Tue Oct 28, 2014 8:56 pm
Hey hope, congrats on 8 months. That's an accomplishment. I'm sorry to hear that after all this time you still feel this way. Does it seem like its gotta better since you jumped? Has the depression and other feelings come further apart since they started? If it is getting easier I'd say that a good sign although I would be very frustrated as well. If its not getting better and it seems to be only getting worse then I don't know, maybe medical advice from a professional would be the best option. I'm not smart in this or many areas here. I just wanted to offer support. And again, congrats on 8 months, you're tough!!
Wed Oct 29, 2014 11:54 pm
I see people who complain of feeling 'empty', lonely, bored, anxious, emotional, unemotional, tired, and excited-- all who never took buprenorphine or other opioids, and all who developed the feelings at some point in life. People appear, to me, to need a 'mission'-- something to drive them forward, something they can fail or win at, something that gives life meaning. Some people turn stopping buprenorphine into a mission-- and when they stop it finally, they find they have no other mission in front of them.
I'll tell you what I tell most people who come to me with similar symptoms... from what I see, and from what I've lived, it is clear that life is difficult--- for everyone. If you are not moving forward, you need something that gives you Peace-- the practice of mindfulness for example, or yoga, or learning the piano, or becoming a great welder at work, or doing service work, or learning to play the stock market. It doesn't have to be 'good', although the good things tend to be safer for happiness' sake than playing the stock market.
I get frustrated when I hear people assume that it was their history of taking buprenorphine that caused some problem. Looking at dozen of people who have stopped over the years, it sure doesn't appear that way to me; the people who just seem to naturally know how to be interested in things do well, and the people who tend to look at thing negatively stay negative. If you truly feel like you have a different personality than you used to have, you might seriously consider that you are depressed--- and a simple SSRI is often not enough to turn depression around. Consider seeing a doc and looking into a powerful combination-- like an SSRI and Abilify, for example. I've seen people get back to a personality that they haven't experienced for years, using that medication combination. And of course talk therapy makes any med therapy work better, and last longer.
I recommend asking yourself, 'what is my mission in life?' Whatever it is, start working to get better at it. If you don't do it now, you'll be doing it at some point in life-- usually around midlife. At least that's when most of my patients start dropping in to see me.....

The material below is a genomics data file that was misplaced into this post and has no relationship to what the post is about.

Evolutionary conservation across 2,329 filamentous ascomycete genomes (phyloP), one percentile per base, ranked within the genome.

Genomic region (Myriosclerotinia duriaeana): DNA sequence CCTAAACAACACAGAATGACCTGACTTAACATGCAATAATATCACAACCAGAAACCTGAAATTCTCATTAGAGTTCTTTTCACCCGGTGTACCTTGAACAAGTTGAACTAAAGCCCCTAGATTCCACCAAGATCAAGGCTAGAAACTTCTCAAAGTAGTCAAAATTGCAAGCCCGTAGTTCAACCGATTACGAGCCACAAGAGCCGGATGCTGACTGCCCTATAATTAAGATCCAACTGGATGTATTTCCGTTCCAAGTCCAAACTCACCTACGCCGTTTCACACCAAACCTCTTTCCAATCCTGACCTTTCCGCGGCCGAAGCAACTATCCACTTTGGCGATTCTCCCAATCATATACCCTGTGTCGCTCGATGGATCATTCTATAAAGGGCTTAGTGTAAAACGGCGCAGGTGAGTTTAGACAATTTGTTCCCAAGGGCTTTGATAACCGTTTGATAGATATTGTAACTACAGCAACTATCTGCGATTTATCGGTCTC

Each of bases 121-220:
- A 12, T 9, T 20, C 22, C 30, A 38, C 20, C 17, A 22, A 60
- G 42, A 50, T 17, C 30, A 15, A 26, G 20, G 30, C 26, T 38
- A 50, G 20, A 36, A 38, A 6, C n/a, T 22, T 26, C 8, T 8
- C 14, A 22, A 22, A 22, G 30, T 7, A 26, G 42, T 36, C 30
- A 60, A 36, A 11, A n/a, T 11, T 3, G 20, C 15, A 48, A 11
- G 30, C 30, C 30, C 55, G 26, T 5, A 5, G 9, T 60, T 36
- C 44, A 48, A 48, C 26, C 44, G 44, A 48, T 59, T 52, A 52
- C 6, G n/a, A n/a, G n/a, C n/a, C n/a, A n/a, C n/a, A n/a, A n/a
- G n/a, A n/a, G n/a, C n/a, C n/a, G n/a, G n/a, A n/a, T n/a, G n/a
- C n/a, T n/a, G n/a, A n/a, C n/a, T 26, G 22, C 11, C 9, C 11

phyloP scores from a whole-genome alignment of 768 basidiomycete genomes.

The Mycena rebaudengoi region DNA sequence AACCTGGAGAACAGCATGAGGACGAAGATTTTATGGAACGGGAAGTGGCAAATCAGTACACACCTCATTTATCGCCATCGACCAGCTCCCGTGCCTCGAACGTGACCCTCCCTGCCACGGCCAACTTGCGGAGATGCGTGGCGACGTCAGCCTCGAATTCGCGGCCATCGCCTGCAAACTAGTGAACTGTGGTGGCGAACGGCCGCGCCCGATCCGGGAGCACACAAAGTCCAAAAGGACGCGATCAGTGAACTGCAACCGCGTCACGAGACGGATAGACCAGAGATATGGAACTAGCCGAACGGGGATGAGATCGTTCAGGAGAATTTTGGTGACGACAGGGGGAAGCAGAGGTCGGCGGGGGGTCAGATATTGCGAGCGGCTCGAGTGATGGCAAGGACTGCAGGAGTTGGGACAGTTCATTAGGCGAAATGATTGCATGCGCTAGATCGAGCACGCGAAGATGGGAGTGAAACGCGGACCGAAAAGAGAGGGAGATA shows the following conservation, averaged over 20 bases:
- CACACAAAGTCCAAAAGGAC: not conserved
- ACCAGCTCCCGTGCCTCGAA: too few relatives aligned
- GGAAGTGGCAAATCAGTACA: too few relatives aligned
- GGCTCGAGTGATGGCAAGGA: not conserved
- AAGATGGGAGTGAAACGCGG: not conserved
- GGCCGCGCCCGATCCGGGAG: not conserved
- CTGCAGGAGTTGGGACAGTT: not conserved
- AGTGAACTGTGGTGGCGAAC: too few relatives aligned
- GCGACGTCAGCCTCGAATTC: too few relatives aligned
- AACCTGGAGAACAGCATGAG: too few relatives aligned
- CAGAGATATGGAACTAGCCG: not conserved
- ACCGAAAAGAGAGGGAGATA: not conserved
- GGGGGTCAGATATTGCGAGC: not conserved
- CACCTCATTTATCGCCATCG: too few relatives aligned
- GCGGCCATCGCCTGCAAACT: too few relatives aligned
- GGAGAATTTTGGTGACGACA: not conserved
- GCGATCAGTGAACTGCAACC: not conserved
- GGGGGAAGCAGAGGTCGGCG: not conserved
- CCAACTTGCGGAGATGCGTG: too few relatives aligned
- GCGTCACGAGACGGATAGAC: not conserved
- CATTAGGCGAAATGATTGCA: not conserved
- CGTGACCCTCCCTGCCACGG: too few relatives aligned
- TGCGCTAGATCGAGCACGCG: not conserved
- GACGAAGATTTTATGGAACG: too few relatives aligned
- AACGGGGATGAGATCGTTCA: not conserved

Fri Oct 31, 2014 5:21 pm
I have a difficult time expressing the way I feel Into words at times. Thank you for the wisdom *DOC. I get goosebumps reading that because I know you must have gone down a similar road at one point. I will correct myself by saying again that suboxone took me out of my active addiction. I'm not sure why, but I almost feel like I became a better person when in treatment. My mind had time to relax, and unwind from the years of pain pills and alcohol. Suboxone isn't the reason I have ups and downs. I have an underlying condition called anxiety, which triggers depression at times. 7 months ago my goal was to be free of suboxone, and live a healthy lifestyle. I did it. Sometimes I forget where I came from. I just need to keep moving forward.
Note; If your coming off suboxone, you have nothing to worry about. Its very tolleravle. I felt good after 3 weeks. The only sx I still have is sneezing.
Sat Nov 01, 2014 2:33 pm
Hi h0pe. I'm sorry you're struggling. Continuing to move forward is a great idea, and sometimes it's hard to figure out what that means to you. Is there anything that you once enjoyed that you can pick back up again? Was there an organization that helped you along your way? Or a person you admire that helps a particular charitable organization? I found that volunteering at a daycare center for the children of addicts really helped me when I was stuck. But find something that suits you!
Like Dr. J says, if you feel like you need some professional help, make sure you seek it out. And also seek out activities (charitable or not) that make you feel positive.
I hope the suggestions help. You've already dealt with some huge difficulties in your life, h0pe. That kind of triumph over hardship builds admirable character. I know you can find a way to move forward and feel good about your life.
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